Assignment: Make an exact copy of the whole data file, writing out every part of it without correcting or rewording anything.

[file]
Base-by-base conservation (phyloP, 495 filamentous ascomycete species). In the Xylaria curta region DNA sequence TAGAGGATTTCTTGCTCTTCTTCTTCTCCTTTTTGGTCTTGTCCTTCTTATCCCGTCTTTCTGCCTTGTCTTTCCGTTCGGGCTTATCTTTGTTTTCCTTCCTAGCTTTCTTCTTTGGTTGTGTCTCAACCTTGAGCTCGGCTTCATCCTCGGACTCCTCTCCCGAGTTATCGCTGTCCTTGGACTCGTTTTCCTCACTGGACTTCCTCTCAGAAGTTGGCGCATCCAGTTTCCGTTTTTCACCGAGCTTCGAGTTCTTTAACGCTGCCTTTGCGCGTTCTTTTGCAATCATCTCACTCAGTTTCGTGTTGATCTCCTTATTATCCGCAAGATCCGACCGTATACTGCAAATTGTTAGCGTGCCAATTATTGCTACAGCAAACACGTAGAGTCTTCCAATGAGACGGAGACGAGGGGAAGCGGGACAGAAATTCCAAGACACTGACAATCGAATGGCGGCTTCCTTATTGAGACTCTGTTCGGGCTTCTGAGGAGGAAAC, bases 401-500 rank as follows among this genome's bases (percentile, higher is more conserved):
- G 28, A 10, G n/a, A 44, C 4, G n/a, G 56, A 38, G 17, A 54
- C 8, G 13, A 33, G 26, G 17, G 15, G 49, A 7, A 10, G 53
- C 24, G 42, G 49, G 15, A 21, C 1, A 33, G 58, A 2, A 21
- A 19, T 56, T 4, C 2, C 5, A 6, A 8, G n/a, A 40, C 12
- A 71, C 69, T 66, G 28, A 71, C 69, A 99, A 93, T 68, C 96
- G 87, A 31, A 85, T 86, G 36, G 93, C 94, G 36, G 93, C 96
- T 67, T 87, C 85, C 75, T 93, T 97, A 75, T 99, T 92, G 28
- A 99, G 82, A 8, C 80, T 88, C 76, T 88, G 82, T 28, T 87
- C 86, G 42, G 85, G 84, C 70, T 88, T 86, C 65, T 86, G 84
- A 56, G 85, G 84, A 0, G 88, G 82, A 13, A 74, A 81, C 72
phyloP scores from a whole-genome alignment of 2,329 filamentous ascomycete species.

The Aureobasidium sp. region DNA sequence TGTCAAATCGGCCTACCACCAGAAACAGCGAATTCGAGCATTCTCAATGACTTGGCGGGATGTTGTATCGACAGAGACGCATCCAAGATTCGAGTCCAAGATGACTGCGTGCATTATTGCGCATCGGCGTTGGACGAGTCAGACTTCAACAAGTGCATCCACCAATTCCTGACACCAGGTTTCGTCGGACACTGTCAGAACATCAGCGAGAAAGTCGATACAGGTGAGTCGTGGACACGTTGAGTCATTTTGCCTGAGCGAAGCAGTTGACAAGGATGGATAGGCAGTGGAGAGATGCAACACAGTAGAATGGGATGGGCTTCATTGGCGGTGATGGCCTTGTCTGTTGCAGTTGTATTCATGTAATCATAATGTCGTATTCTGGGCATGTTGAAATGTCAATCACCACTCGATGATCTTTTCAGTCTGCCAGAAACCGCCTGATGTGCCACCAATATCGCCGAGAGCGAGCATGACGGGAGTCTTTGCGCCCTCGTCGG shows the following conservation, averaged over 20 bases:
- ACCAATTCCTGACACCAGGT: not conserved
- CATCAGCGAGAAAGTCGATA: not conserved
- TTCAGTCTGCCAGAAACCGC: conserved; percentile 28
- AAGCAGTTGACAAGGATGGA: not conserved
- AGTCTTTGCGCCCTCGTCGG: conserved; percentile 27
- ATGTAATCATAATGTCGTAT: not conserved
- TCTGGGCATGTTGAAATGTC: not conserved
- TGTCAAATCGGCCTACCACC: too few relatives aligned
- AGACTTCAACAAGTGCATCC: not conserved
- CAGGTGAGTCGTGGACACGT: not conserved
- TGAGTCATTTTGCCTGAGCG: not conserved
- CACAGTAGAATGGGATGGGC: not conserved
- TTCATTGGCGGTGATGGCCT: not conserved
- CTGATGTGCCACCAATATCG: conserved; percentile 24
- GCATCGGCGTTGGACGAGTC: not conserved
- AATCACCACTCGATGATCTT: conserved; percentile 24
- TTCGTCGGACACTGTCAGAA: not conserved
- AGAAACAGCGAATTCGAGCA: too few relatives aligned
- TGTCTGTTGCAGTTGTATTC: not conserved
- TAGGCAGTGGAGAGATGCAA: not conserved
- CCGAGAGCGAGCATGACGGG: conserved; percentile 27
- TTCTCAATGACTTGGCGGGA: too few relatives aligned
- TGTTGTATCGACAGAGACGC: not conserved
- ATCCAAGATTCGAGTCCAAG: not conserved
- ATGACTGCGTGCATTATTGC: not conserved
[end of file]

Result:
Base-by-base conservation (phyloP, 495 filamentous ascomycete species). In the Xylaria curta region DNA sequence TAGAGGATTTCTTGCTCTTCTTCTTCTCCTTTTTGGTCTTGTCCTTCTTATCCCGTCTTTCTGCCTTGTCTTTCCGTTCGGGCTTATCTTTGTTTTCCTTCCTAGCTTTCTTCTTTGGTTGTGTCTCAACCTTGAGCTCGGCTTCATCCTCGGACTCCTCTCCCGAGTTATCGCTGTCCTTGGACTCGTTTTCCTCACTGGACTTCCTCTCAGAAGTTGGCGCATCCAGTTTCCGTTTTTCACCGAGCTTCGAGTTCTTTAACGCTGCCTTTGCGCGTTCTTTTGCAATCATCTCACTCAGTTTCGTGTTGATCTCCTTATTATCCGCAAGATCCGACCGTATACTGCAAATTGTTAGCGTGCCAATTATTGCTACAGCAAACACGTAGAGTCTTCCAATGAGACGGAGACGAGGGGAAGCGGGACAGAAATTCCAAGACACTGACAATCGAATGGCGGCTTCCTTATTGAGACTCTGTTCGGGCTTCTGAGGAGGAAAC, bases 401-500 rank as follows among this genome's bases (percentile, higher is more conserved):
- G 28, A 10, G n/a, A 44, C 4, G n/a, G 56, A 38, G 17, A 54
- C 8, G 13, A 33, G 26, G 17, G 15, G 49, A 7, A 10, G 53
- C 24, G 42, G 49, G 15, A 21, C 1, A 33, G 58, A 2, A 21
- A 19, T 56, T 4, C 2, C 5, A 6, A 8, G n/a, A 40, C 12
- A 71, C 69, T 66, G 28, A 71, C 69, A 99, A 93, T 68, C 96
- G 87, A 31, A 85, T 86, G 36, G 93, C 94, G 36, G 93, C 96
- T 67, T 87, C 85, C 75, T 93, T 97, A 75, T 99, T 92, G 28
- A 99, G 82, A 8, C 80, T 88, C 76, T 88, G 82, T 28, T 87
- C 86, G 42, G 85, G 84, C 70, T 88, T 86, C 65, T 86, G 84
- A 56, G 85, G 84, A 0, G 88, G 82, A 13, A 74, A 81, C 72
phyloP scores from a whole-genome alignment of 2,329 filamentous ascomycete species.

The Aureobasidium sp. region DNA sequence TGTCAAATCGGCCTACCACCAGAAACAGCGAATTCGAGCATTCTCAATGACTTGGCGGGATGTTGTATCGACAGAGACGCATCCAAGATTCGAGTCCAAGATGACTGCGTGCATTATTGCGCATCGGCGTTGGACGAGTCAGACTTCAACAAGTGCATCCACCAATTCCTGACACCAGGTTTCGTCGGACACTGTCAGAACATCAGCGAGAAAGTCGATACAGGTGAGTCGTGGACACGTTGAGTCATTTTGCCTGAGCGAAGCAGTTGACAAGGATGGATAGGCAGTGGAGAGATGCAACACAGTAGAATGGGATGGGCTTCATTGGCGGTGATGGCCTTGTCTGTTGCAGTTGTATTCATGTAATCATAATGTCGTATTCTGGGCATGTTGAAATGTCAATCACCACTCGATGATCTTTTCAGTCTGCCAGAAACCGCCTGATGTGCCACCAATATCGCCGAGAGCGAGCATGACGGGAGTCTTTGCGCCCTCGTCGG shows the following conservation, averaged over 20 bases:
- ACCAATTCCTGACACCAGGT: not conserved
- CATCAGCGAGAAAGTCGATA: not conserved
- TTCAGTCTGCCAGAAACCGC: conserved; percentile 28
- AAGCAGTTGACAAGGATGGA: not conserved
- AGTCTTTGCGCCCTCGTCGG: conserved; percentile 27
- ATGTAATCATAATGTCGTAT: not conserved
- TCTGGGCATGTTGAAATGTC: not conserved
- TGTCAAATCGGCCTACCACC: too few relatives aligned
- AGACTTCAACAAGTGCATCC: not conserved
- CAGGTGAGTCGTGGACACGT: not conserved
- TGAGTCATTTTGCCTGAGCG: not conserved
- CACAGTAGAATGGGATGGGC: not conserved
- TTCATTGGCGGTGATGGCCT: not conserved
- CTGATGTGCCACCAATATCG: conserved; percentile 24
- GCATCGGCGTTGGACGAGTC: not conserved
- AATCACCACTCGATGATCTT: conserved; percentile 24
- TTCGTCGGACACTGTCAGAA: not conserved
- AGAAACAGCGAATTCGAGCA: too few relatives aligned
- TGTCTGTTGCAGTTGTATTC: not conserved
- TAGGCAGTGGAGAGATGCAA: not conserved
- CCGAGAGCGAGCATGACGGG: conserved; percentile 27
- TTCTCAATGACTTGGCGGGA: too few relatives aligned
- TGTTGTATCGACAGAGACGC: not conserved
- ATCCAAGATTCGAGTCCAAG: not conserved
- ATGACTGCGTGCATTATTGC: not conserved